Andrew Battershill

Interviewed by Michaela Bray

Andrew Battershill is a Canadian writer whose debut novel, Pillow, a story of an aging boxer caught up in a small-time crime syndicate, was long-listed for the Scotiabank Giller Prize and the Sunburst Award, and a finalist for the Kobo Emerging Writer Prize. He graduated with an MA from the University of Toronto’s creative writing program, and was the fiction editor and co-founder of the online literary magazine Dragnet Magazine. He currently lives and teaches in Columbus, Ohio.

After reading Pillow, I reached out to Andrew, who agreed to correspond over email.

What sort of research did you do for this book? There are various themes and references from history — did these themes interest you before, or did you discover them along the way?

I wouldn’t call the research I did for this book historical, but more, as you say, thematic. The cast of characters is drawn mostly based on Surrealist artists and poets of the 1920s and 1930s, but I didn’t want to depict them in a historically accurate way so much as a spiritually accurate way. The Surrealists loved the idea of playing with temporality and sense, so just throwing a bunch of them into a modern crime thriller seemed like it would be fun and in keeping with the ontological principles that guided Surrealism as an intellectual movement.

What was the writing process like for you?

The manuscript for Pillow actually started out as my Masters thesis, so the writing process was pretty ideal. I TA’ed one class, and the rest of time I was working on Pillow, or whatever horrific working title I was calling it at the time (there were many). Also, I was lucky enough to have the really very great Pasha Malla supervising the project and giving me notes, tips, encouragement, and general access to the vast deep ocean of his intellect. So, in summary, the writing process for this book was pretty great!

Writers talk about maintaining a writing routine as a way to remain consistent and to reach deadlines. What is your writing routine? How do you balance this routine with your personal life?

Back in the day, when I was working part-time or in school, I would keep a pretty loose writing schedule. Basically, just writing whenever I felt like it, but generally feeling like it enough to get plenty of work done. Now that I’m working 40 hours a week, I’m trying to be a little bit more strict. I generally write all day Saturday, waking up pretty early and working into the early evening. Throughout the week I sneak in a couple hours here and there before I start my job. I’ve never been someone who works particularly well at night, so I have to find my time in the mornings or afternoons.

On the general question of routines, I’d say that for me a more structured routine is something I use when under a time crunch. The rest of the time, I think it’s important to keep it fun, and not let writing feel too stressful.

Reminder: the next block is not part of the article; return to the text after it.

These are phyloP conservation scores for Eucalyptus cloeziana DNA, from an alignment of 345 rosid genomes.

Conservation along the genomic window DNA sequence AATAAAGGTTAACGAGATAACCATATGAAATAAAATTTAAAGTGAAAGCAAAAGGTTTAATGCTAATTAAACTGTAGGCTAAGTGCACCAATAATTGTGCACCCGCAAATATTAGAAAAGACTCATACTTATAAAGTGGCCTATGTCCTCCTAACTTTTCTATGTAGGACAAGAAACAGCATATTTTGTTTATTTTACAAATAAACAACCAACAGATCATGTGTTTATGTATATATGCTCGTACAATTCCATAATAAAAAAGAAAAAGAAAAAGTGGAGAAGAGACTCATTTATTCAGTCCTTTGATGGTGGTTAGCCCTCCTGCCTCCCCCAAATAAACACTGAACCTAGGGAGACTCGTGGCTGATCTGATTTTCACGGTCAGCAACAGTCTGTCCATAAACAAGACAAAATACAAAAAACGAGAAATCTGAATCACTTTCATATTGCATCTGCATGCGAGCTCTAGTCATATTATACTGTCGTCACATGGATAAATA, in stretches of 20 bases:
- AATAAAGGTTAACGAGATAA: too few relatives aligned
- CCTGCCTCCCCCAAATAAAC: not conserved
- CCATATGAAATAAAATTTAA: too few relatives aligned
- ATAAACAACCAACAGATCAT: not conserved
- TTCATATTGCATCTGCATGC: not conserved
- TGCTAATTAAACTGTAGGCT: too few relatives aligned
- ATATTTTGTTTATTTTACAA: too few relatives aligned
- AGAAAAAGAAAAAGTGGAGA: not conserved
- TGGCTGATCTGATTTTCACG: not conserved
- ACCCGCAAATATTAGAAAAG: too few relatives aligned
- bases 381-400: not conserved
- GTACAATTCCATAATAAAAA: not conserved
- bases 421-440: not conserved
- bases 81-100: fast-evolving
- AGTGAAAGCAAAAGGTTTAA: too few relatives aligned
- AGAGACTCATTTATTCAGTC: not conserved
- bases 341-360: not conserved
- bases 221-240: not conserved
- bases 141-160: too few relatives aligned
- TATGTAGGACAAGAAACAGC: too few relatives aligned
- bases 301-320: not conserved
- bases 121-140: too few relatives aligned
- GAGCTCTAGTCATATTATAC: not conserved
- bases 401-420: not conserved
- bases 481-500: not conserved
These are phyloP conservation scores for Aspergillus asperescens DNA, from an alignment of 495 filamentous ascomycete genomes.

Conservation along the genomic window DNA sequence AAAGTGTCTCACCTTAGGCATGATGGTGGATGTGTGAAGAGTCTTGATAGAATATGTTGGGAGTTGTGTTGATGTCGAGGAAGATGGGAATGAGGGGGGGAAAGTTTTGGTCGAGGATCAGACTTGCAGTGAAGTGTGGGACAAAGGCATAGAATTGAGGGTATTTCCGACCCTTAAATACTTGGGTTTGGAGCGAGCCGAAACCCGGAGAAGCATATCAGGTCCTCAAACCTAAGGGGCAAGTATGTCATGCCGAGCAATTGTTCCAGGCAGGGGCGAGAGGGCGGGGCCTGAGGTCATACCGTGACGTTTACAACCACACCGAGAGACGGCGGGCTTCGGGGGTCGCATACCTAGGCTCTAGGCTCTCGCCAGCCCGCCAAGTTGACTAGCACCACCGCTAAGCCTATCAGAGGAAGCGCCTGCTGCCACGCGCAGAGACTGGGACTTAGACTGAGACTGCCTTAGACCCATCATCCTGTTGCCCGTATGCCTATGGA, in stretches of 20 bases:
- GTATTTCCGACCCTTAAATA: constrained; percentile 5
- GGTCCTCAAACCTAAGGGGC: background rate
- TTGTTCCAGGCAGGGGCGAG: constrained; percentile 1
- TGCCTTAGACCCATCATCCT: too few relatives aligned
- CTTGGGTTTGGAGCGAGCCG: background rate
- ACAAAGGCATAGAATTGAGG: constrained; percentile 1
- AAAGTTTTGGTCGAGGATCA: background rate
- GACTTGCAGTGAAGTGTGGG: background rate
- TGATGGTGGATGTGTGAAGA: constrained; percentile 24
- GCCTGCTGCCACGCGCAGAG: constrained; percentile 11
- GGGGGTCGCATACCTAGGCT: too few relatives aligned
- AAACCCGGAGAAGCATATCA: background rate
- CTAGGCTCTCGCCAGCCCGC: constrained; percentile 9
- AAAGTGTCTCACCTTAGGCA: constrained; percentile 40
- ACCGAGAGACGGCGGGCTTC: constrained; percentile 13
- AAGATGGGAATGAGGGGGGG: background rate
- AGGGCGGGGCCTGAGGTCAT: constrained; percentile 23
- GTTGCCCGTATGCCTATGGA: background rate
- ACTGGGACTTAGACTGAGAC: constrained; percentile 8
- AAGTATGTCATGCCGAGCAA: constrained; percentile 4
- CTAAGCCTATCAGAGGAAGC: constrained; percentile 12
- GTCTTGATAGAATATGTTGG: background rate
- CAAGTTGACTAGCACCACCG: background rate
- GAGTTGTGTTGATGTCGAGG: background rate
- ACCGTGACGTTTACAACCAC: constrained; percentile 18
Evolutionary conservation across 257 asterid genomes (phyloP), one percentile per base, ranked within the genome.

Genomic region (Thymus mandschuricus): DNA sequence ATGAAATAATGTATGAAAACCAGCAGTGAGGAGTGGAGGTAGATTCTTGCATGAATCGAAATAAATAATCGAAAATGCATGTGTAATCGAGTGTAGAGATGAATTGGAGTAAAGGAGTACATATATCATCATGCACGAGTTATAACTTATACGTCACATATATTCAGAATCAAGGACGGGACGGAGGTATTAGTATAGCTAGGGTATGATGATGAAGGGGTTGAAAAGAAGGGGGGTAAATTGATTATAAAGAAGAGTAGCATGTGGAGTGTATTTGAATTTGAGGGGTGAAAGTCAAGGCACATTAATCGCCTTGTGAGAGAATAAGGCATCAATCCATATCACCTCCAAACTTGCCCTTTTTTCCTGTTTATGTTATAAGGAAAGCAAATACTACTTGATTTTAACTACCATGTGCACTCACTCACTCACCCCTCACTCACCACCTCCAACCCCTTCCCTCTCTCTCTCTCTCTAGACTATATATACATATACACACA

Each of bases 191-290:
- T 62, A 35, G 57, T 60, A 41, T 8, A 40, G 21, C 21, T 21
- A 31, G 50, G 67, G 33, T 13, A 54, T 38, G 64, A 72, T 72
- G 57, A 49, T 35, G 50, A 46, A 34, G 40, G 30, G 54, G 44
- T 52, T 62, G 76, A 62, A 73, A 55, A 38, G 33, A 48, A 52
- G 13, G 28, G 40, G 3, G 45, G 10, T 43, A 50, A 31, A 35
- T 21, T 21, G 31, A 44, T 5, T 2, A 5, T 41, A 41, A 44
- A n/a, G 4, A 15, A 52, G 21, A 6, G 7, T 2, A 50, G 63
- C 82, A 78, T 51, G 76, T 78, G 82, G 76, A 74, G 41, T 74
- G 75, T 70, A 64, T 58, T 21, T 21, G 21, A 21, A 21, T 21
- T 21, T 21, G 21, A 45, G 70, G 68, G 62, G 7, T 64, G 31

What books are you currently reading?

I just finished The North Water by Ian McGuire, which I enjoyed for its psychotic Moby Dick-ish vibe. I’m currently juggling two really good books, Angels, Denis Johnson’s first novel, and Before the Fall by Noah Hawley. He’s the creator of Fargo, which is my favourite TV and right up there for me in terms of narrative art that I’m into.

What advice do you have for aspiring writers?

The best piece of advice I ever received about writing was very specific: it was when Pasha told me, quite directly, to work on the idea for Pillow instead of a collection of, in hindsight, pretty bad short fiction. I’m really not sure where I’d be if he hadn’t suggested I work on a novel instead of that book.

As for my own advice, I have two pieces: 1. Have fun! Writing might be the gloomiest and nerdiest of the arts, but it’s still an art, and art should be fun. Not only am I a “writing is fun” advocate for personal reasons, but I also think writers who are relaxed and enjoying themselves write livelier, more interesting work. 2. Don’t worry too much about general advice like I just gave! Writing is one of the more individual-centric human endeavours, and nobody is going to be able to tell you what works best for you except you, or someone you know and trust. Advice from random strangers like me is fine to take in and think about, but, in terms of application to your direct writerly life, about as useful as the paper its printed on. And it’s not even printed on paper!


Michaela Bray is a BFA student at the University of British Columbia, in her last year of the Creative Writing program. When she’s not writing non-fiction, or writing for children, she can be found in in various East Vancouver coffee shops, drinking way too much coffee and people watching when she should really be working on said non-fiction or children’s lit.

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